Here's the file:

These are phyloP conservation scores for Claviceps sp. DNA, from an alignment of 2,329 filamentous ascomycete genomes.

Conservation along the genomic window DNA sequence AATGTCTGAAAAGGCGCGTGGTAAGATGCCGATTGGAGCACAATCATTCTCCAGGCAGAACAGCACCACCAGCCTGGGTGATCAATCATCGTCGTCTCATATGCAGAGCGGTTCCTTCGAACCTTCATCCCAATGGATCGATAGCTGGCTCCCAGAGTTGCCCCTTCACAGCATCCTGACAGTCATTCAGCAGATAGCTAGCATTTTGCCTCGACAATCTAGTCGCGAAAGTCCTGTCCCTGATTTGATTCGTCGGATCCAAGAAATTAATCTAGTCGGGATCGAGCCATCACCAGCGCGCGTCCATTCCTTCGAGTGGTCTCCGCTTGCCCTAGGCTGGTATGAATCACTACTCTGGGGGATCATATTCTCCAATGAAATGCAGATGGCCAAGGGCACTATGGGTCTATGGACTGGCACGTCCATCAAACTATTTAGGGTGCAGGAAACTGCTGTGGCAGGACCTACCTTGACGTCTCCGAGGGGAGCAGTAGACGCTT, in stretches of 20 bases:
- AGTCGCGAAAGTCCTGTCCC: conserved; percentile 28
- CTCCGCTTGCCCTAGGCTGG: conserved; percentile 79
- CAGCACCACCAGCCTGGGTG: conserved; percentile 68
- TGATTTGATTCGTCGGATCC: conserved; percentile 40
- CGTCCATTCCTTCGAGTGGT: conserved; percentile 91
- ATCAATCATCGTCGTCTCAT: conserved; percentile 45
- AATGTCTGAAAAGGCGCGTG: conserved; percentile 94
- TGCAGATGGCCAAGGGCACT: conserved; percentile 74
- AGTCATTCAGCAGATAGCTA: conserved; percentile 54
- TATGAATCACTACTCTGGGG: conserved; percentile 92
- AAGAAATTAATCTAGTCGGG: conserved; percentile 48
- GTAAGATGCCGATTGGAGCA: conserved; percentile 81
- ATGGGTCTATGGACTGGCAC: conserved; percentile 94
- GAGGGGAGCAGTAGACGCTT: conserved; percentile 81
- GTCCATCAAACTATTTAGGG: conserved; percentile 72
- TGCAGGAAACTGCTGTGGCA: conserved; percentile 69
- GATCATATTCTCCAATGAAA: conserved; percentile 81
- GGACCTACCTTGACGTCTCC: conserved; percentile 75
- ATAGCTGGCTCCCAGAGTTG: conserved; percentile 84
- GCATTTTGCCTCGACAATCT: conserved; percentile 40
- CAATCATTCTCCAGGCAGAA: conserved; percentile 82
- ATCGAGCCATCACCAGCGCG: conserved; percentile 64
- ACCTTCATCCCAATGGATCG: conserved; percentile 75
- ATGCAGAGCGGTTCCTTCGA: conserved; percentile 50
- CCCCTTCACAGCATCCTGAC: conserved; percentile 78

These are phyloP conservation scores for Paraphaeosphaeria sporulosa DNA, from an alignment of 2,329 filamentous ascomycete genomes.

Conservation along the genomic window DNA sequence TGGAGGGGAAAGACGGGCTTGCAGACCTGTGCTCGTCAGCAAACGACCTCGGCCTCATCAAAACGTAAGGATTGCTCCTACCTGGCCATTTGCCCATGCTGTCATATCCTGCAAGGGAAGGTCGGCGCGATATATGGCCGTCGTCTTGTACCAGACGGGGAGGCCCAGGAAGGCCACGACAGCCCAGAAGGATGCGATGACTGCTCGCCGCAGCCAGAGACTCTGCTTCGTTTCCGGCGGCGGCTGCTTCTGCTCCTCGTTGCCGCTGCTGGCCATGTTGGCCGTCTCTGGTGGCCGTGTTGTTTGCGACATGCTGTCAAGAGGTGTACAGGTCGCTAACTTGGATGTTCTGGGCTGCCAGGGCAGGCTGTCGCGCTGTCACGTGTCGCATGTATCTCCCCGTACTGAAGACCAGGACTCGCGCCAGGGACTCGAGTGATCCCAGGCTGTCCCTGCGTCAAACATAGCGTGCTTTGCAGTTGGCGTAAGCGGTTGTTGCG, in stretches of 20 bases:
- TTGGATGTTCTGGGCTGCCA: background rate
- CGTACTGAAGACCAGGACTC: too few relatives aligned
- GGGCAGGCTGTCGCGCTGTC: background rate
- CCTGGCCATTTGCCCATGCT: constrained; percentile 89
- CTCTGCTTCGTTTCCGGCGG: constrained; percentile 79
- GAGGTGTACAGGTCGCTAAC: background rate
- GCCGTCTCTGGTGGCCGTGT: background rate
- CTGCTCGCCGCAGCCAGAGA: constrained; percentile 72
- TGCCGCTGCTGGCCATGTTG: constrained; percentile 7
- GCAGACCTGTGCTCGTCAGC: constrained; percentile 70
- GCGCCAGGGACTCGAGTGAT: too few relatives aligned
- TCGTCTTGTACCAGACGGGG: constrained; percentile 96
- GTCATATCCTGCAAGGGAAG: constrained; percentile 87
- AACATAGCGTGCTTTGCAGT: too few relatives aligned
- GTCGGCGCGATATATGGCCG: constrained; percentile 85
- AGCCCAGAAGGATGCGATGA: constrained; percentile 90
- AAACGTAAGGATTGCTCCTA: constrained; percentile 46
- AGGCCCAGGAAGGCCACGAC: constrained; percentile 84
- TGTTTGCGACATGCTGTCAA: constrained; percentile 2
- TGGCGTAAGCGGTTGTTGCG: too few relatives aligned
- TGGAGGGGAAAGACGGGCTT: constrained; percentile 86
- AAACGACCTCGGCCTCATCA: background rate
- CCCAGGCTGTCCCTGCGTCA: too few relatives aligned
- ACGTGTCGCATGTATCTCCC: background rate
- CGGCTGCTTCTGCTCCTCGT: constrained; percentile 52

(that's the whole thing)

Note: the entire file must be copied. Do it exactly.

These are phyloP conservation scores for Claviceps sp. DNA, from an alignment of 2,329 filamentous ascomycete genomes.

Conservation along the genomic window DNA sequence AATGTCTGAAAAGGCGCGTGGTAAGATGCCGATTGGAGCACAATCATTCTCCAGGCAGAACAGCACCACCAGCCTGGGTGATCAATCATCGTCGTCTCATATGCAGAGCGGTTCCTTCGAACCTTCATCCCAATGGATCGATAGCTGGCTCCCAGAGTTGCCCCTTCACAGCATCCTGACAGTCATTCAGCAGATAGCTAGCATTTTGCCTCGACAATCTAGTCGCGAAAGTCCTGTCCCTGATTTGATTCGTCGGATCCAAGAAATTAATCTAGTCGGGATCGAGCCATCACCAGCGCGCGTCCATTCCTTCGAGTGGTCTCCGCTTGCCCTAGGCTGGTATGAATCACTACTCTGGGGGATCATATTCTCCAATGAAATGCAGATGGCCAAGGGCACTATGGGTCTATGGACTGGCACGTCCATCAAACTATTTAGGGTGCAGGAAACTGCTGTGGCAGGACCTACCTTGACGTCTCCGAGGGGAGCAGTAGACGCTT, in stretches of 20 bases:
- AGTCGCGAAAGTCCTGTCCC: conserved; percentile 28
- CTCCGCTTGCCCTAGGCTGG: conserved; percentile 79
- CAGCACCACCAGCCTGGGTG: conserved; percentile 68
- TGATTTGATTCGTCGGATCC: conserved; percentile 40
- CGTCCATTCCTTCGAGTGGT: conserved; percentile 91
- ATCAATCATCGTCGTCTCAT: conserved; percentile 45
- AATGTCTGAAAAGGCGCGTG: conserved; percentile 94
- TGCAGATGGCCAAGGGCACT: conserved; percentile 74
- AGTCATTCAGCAGATAGCTA: conserved; percentile 54
- TATGAATCACTACTCTGGGG: conserved; percentile 92
- AAGAAATTAATCTAGTCGGG: conserved; percentile 48
- GTAAGATGCCGATTGGAGCA: conserved; percentile 81
- ATGGGTCTATGGACTGGCAC: conserved; percentile 94
- GAGGGGAGCAGTAGACGCTT: conserved; percentile 81
- GTCCATCAAACTATTTAGGG: conserved; percentile 72
- TGCAGGAAACTGCTGTGGCA: conserved; percentile 69
- GATCATATTCTCCAATGAAA: conserved; percentile 81
- GGACCTACCTTGACGTCTCC: conserved; percentile 75
- ATAGCTGGCTCCCAGAGTTG: conserved; percentile 84
- GCATTTTGCCTCGACAATCT: conserved; percentile 40
- CAATCATTCTCCAGGCAGAA: conserved; percentile 82
- ATCGAGCCATCACCAGCGCG: conserved; percentile 64
- ACCTTCATCCCAATGGATCG: conserved; percentile 75
- ATGCAGAGCGGTTCCTTCGA: conserved; percentile 50
- CCCCTTCACAGCATCCTGAC: conserved; percentile 78

These are phyloP conservation scores for Paraphaeosphaeria sporulosa DNA, from an alignment of 2,329 filamentous ascomycete genomes.

Conservation along the genomic window DNA sequence TGGAGGGGAAAGACGGGCTTGCAGACCTGTGCTCGTCAGCAAACGACCTCGGCCTCATCAAAACGTAAGGATTGCTCCTACCTGGCCATTTGCCCATGCTGTCATATCCTGCAAGGGAAGGTCGGCGCGATATATGGCCGTCGTCTTGTACCAGACGGGGAGGCCCAGGAAGGCCACGACAGCCCAGAAGGATGCGATGACTGCTCGCCGCAGCCAGAGACTCTGCTTCGTTTCCGGCGGCGGCTGCTTCTGCTCCTCGTTGCCGCTGCTGGCCATGTTGGCCGTCTCTGGTGGCCGTGTTGTTTGCGACATGCTGTCAAGAGGTGTACAGGTCGCTAACTTGGATGTTCTGGGCTGCCAGGGCAGGCTGTCGCGCTGTCACGTGTCGCATGTATCTCCCCGTACTGAAGACCAGGACTCGCGCCAGGGACTCGAGTGATCCCAGGCTGTCCCTGCGTCAAACATAGCGTGCTTTGCAGTTGGCGTAAGCGGTTGTTGCG, in stretches of 20 bases:
- TTGGATGTTCTGGGCTGCCA: background rate
- CGTACTGAAGACCAGGACTC: too few relatives aligned
- GGGCAGGCTGTCGCGCTGTC: background rate
- CCTGGCCATTTGCCCATGCT: constrained; percentile 89
- CTCTGCTTCGTTTCCGGCGG: constrained; percentile 79
- GAGGTGTACAGGTCGCTAAC: background rate
- GCCGTCTCTGGTGGCCGTGT: background rate
- CTGCTCGCCGCAGCCAGAGA: constrained; percentile 72
- TGCCGCTGCTGGCCATGTTG: constrained; percentile 7
- GCAGACCTGTGCTCGTCAGC: constrained; percentile 70
- GCGCCAGGGACTCGAGTGAT: too few relatives aligned
- TCGTCTTGTACCAGACGGGG: constrained; percentile 96
- GTCATATCCTGCAAGGGAAG: constrained; percentile 87
- AACATAGCGTGCTTTGCAGT: too few relatives aligned
- GTCGGCGCGATATATGGCCG: constrained; percentile 85
- AGCCCAGAAGGATGCGATGA: constrained; percentile 90
- AAACGTAAGGATTGCTCCTA: constrained; percentile 46
- AGGCCCAGGAAGGCCACGAC: constrained; percentile 84
- TGTTTGCGACATGCTGTCAA: constrained; percentile 2
- TGGCGTAAGCGGTTGTTGCG: too few relatives aligned
- TGGAGGGGAAAGACGGGCTT: constrained; percentile 86
- AAACGACCTCGGCCTCATCA: background rate
- CCCAGGCTGTCCCTGCGTCA: too few relatives aligned
- ACGTGTCGCATGTATCTCCC: background rate
- CGGCTGCTTCTGCTCCTCGT: constrained; percentile 52